As a senior member of the Judiciary Committee and the Ranking Member of its subcommittee on Crime, Terrorism, Homeland Security, and Investigations, and the author of H.R. 65, ``Child Gun Safety and Gun Access Prevention Act, I am in support of our Congress coming together to find solutions to the issue of gun violence, through gun law reform and active engagement of our communities to get to the heart of these problems.

Today, homicide is the second leading cause of death for young people ages 15 to 24 years old.

Even more disturbing is the fact that homicide is the leading cause of death for African Americans between ages io and 24, and the second leading cause of death for Hispanic Americans.

The leading weapon of choice used to kill those victims was a firearm. (82.8% were killed with a firearm.)

Many guns are in the wrong hands, and end up being the highly efficient tools of criminals and mass murderers.

Every 30 minutes, a child or teenager in America is injured by a gun.

Every 3 hours and 15 minutes, a child or teenager loses their life to a firearm.

In 2010, 82 children under 5 years of age lost their lives due to guns.

To put that number in perspective, 58 law enforcement officers died in the line of duty that year.

While preventing the deaths of so many young people should be our highest priority, we also need to address the broader culture of violence that pervades our society.

The Members of the Congressional Progressive Caucus recognize the need for a comprehensive approach to addressing the problem of gun violence in America.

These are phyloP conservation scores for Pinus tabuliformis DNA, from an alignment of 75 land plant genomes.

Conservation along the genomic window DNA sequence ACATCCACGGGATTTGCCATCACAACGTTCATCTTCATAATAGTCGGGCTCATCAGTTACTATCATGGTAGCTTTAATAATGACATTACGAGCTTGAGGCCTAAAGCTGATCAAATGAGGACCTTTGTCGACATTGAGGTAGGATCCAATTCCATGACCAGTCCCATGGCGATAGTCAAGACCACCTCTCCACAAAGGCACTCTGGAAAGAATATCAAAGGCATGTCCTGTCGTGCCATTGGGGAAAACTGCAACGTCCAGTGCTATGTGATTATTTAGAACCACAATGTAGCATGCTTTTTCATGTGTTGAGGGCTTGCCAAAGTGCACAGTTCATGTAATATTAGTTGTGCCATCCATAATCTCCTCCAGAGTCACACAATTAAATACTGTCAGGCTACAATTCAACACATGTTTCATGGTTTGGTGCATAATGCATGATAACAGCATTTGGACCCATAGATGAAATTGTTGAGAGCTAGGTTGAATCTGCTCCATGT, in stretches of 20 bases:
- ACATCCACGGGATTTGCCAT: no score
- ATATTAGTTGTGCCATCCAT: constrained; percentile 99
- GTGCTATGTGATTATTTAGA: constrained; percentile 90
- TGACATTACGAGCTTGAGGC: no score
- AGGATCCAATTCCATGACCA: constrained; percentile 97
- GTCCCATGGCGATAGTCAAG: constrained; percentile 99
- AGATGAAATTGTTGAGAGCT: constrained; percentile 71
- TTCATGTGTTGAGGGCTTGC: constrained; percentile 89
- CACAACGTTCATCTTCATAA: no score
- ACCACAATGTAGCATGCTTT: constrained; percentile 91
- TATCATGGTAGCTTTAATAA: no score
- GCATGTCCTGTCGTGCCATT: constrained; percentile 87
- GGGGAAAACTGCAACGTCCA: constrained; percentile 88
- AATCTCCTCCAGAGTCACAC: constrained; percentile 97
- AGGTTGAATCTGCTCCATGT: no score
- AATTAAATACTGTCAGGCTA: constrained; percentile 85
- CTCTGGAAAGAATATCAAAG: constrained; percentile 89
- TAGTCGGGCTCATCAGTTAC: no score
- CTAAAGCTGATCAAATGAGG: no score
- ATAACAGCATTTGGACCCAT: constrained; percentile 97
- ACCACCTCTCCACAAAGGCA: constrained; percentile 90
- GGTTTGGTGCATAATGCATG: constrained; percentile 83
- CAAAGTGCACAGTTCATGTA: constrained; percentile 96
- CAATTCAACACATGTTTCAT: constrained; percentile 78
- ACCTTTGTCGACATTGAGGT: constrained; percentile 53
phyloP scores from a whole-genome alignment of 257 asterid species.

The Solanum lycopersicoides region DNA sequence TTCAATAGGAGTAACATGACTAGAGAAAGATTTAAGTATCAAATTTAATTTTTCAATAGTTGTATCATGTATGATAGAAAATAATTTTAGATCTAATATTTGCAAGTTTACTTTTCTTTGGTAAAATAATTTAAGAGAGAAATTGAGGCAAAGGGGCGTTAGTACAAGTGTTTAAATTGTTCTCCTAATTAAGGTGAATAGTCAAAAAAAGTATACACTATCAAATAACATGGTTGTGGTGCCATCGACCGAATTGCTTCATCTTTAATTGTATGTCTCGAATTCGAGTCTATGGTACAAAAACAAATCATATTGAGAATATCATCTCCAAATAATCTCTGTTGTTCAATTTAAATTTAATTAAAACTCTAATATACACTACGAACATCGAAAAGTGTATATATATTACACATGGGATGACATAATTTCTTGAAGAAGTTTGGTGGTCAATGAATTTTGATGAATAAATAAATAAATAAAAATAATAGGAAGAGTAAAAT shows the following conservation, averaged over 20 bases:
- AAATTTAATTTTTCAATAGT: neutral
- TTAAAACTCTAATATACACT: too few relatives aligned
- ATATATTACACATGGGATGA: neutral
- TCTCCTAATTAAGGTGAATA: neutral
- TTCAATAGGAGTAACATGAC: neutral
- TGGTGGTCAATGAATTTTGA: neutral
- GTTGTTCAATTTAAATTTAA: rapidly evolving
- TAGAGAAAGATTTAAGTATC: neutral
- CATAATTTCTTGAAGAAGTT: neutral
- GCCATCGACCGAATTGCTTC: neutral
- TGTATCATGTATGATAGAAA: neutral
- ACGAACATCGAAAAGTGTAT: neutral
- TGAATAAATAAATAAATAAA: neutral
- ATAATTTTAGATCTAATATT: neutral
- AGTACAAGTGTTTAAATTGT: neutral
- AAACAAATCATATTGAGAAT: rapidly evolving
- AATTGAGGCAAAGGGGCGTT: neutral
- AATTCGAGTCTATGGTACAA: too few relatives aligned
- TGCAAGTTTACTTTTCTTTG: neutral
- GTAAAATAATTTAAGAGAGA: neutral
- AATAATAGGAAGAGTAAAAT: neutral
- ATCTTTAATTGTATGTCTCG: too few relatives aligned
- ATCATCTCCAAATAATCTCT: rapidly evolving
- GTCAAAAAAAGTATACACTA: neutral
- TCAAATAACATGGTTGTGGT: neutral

Guns and the harm perpetrated by them impact every American and the events at Sandy Hook and Aurora only underscore how random gun violence events can be; but it is important to appreciate that regular gun violence has a particularly devastating impact on the communities we represent.

We must use the tragedy in Charleston, which took the lives of nine innocent church members, as an opportunity to take action to improve the lives of all Americans.

We need to reform current gun laws and implementing change that will prevent these types of events in the future.

As the Founder and Co-Chair of the Congressional Children's Caucus and as a senior Member of the Judiciary Committee, I have listened far too often to the tragic testimony of individuals who have survived or lost loved ones as a result of gun violence.

We respect the Second Amendment, but we understand that supporting universal background checks for all gun sales is not inconsistent with supporting responsible gun ownership. With rights come responsibilities.

And responsible gun ownership requires at a minimum that guns in the home be stored safely out of reach of unsupervised children and making sure that guns are not transferred to non law abiding citizens or the mentally ill.

My bill, H.R. 65 ``The Child Gun Safety and Gun Access Prevention Act of 2013'', would do just that.

Mr. Speaker, gun violence has reached epidemic proportions.

We must pass responsible gun violence prevention legislation like H.R. 65 and require universal background checks for all gun sales.